By Jack El-Hai, Wonders & Marvels contributor
Eighty years ago, racially motivated lynching in the U.S. was disturbingly common — there were 20 lynchings reported in 1935. Among its many activities intended to call attention to the injustice and brutality of these public murders, the National Association for the Advancement of Colored People (NAACP) sponsored an art exhibition in New York City. It was the first display of art in the U.S. organized around the themes of lynching and discrimination against African-American men. At the time, few galleries anywhere in America showed art by black artists or works that explored racial themes.
Titled An Art Commentary on Lynching, the show ran from February 13 through March 2, 1935, in the Arthur U. Newton Galleries in Midtown Manhattan. (Its home was originally to be the Jacques Seligmann Galleries, but the management there backed out.) It was a pet project of NAACP director Walter White, who wanted to build support for legislation to make lynching a federal crime.
The 38 artists whose works appeared in the exhibition included one woman (Peggy Bacon) and ten African Americans. White asked each of the contributors to focus on the violence of lynching, no matter how disturbing the result may be for visitors. And White got what he wanted: a collection of works laden with gore, terror, and hatred. (A few of the artists used milder religious imagery.) About 3,000 people took it all in.
Visitors saw John Steuart Curry’s lithograph The Fugitive, Isamu Noguchi’s sculpture Death, Harry Sternberg’s lithograph Southern Holiday, Thomas Hart Benton’s painting A Lynching, Wilmer Jennings’s linocut At the End of the Rope, and Peggy Bacon’s caricatures of infamous Southern judges, among other memorable works. Much of the exhibition’s featured art has not survived to the present day, and many of their creators have disappeared into obscurity.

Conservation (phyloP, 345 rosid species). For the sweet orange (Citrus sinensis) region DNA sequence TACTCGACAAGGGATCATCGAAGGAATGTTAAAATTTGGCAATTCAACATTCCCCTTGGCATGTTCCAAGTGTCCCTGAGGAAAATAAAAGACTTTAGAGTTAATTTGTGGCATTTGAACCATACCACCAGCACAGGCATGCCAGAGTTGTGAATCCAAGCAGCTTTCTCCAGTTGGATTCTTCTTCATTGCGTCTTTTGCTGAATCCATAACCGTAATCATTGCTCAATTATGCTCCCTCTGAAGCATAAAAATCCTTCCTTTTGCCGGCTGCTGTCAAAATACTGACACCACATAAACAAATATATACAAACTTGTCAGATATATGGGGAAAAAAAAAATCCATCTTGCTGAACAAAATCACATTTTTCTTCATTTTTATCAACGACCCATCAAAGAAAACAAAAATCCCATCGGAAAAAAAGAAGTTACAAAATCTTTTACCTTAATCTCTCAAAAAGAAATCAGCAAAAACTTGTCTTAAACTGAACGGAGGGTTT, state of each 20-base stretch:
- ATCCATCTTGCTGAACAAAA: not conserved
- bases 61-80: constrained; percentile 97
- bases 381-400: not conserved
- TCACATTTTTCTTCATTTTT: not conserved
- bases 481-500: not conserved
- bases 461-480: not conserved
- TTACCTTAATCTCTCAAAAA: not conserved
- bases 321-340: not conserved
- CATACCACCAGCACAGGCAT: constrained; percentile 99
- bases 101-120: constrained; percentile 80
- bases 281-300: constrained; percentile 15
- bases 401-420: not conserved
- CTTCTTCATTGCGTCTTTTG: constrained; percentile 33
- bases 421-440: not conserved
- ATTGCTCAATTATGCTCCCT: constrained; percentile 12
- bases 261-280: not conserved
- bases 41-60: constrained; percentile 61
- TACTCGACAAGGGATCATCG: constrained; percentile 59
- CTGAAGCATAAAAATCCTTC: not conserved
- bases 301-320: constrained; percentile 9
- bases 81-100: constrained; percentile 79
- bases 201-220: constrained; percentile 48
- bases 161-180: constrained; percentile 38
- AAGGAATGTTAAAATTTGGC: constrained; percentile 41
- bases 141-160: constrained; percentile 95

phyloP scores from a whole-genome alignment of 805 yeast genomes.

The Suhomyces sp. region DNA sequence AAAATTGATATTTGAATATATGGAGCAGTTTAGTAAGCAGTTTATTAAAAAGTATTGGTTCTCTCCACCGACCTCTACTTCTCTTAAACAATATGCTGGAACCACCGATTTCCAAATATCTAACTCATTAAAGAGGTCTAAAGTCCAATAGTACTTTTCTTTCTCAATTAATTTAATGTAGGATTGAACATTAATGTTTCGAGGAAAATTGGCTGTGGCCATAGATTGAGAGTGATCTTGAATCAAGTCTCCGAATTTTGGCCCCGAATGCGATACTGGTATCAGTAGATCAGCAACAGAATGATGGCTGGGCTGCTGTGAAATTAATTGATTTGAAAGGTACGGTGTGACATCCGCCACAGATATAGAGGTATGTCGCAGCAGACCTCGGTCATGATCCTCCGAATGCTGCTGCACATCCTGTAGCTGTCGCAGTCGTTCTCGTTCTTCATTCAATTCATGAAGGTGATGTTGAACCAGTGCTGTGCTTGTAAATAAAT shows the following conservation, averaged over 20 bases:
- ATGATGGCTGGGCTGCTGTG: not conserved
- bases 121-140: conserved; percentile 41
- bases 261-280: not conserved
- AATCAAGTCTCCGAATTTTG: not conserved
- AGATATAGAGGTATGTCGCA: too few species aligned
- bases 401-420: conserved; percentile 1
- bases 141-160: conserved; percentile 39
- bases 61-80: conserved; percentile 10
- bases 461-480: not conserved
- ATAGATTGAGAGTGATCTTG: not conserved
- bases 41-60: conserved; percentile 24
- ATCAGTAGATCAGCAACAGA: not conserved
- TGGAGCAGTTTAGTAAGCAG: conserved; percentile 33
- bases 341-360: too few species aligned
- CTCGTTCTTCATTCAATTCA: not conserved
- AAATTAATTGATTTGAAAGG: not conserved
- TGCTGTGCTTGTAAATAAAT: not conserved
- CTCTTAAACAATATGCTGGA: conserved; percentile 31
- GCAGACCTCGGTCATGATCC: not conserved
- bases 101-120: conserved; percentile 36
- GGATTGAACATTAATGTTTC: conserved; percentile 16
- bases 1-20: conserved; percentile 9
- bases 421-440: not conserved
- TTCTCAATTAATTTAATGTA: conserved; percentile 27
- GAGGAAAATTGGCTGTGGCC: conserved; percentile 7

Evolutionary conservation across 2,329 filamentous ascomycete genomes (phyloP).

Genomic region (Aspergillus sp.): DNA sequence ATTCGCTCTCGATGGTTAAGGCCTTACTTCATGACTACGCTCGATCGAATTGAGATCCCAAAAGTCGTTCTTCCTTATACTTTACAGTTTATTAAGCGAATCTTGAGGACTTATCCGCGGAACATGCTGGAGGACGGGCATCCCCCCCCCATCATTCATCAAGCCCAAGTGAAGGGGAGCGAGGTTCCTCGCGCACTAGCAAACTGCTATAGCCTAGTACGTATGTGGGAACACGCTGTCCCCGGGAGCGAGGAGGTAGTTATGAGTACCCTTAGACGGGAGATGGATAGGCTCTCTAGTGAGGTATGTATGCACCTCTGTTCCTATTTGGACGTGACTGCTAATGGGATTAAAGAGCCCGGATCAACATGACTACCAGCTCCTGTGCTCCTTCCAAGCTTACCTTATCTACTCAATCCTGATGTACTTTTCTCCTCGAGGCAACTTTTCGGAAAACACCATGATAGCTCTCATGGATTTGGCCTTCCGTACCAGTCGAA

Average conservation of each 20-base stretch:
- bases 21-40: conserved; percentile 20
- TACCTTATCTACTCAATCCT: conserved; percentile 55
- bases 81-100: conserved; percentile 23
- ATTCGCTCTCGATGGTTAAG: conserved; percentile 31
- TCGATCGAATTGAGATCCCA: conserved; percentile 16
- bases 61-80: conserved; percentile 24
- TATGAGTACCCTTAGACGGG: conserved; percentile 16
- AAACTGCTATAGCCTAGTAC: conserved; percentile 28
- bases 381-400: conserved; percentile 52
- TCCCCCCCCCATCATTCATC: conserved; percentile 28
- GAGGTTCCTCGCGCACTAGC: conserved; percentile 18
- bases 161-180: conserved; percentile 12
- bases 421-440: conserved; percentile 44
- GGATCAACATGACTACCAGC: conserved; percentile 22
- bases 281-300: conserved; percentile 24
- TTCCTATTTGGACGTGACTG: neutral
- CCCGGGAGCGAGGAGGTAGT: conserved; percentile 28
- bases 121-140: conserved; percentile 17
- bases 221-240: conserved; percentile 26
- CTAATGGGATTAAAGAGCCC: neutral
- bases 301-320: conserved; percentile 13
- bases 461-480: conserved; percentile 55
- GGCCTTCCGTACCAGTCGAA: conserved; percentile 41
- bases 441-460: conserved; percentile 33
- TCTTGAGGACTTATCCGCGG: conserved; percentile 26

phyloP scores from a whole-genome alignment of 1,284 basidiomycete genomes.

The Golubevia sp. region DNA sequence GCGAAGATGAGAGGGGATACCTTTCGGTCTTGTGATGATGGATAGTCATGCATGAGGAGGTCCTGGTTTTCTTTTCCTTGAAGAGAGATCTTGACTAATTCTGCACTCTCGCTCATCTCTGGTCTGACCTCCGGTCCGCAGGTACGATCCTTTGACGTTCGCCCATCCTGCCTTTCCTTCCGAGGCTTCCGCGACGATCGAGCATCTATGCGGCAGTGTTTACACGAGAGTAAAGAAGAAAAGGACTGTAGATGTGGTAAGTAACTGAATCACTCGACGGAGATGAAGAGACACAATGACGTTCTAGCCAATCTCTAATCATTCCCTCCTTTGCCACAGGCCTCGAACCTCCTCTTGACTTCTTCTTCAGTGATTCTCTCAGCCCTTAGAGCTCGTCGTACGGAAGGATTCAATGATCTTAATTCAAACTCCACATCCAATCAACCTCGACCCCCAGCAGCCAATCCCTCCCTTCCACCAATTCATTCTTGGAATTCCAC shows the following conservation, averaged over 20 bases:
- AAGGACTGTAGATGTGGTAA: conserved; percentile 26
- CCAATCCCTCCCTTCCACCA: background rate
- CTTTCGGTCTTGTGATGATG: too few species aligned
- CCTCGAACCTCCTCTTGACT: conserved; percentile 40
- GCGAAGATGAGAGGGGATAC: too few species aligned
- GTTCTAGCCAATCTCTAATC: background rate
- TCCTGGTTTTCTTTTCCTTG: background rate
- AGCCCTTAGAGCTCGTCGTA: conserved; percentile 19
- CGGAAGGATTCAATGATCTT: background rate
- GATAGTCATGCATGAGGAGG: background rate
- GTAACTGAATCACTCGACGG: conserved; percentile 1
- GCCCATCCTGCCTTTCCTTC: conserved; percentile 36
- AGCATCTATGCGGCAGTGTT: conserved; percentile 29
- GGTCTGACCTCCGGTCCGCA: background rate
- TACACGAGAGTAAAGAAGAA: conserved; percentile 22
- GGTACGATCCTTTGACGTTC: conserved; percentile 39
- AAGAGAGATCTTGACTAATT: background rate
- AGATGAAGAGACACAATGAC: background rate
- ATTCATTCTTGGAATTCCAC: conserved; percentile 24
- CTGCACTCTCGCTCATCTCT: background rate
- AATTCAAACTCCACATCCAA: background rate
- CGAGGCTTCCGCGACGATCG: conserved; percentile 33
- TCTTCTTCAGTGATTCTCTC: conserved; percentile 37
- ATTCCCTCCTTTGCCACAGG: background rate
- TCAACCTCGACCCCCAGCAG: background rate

White hoped that the creation and display of these artworks would heighten the public’s awareness of lynching and increase the general outrage. In the end, while his advocacy opened some eyes and generated a little news coverage it failed to bring about the passage of any federal anti-lynching legislation. His work to launch An Art Commentary on Lynching on a national tour also never came to fruition.
Dray, Philip. At the Hands of Persons Unknown: The Lynching of Black America. Random House, 2002.
Vendryes, Margaret Rose. “Hanging on Their Walls: An Art Commentary on Lynching, the Forgotten 1935 Art Exhibition,” published in Race Consciousness: African-American Studies for the New Century, edited by Judith Jackson Fossett and Jeffrey A. Tucker. New York University Press, 1997.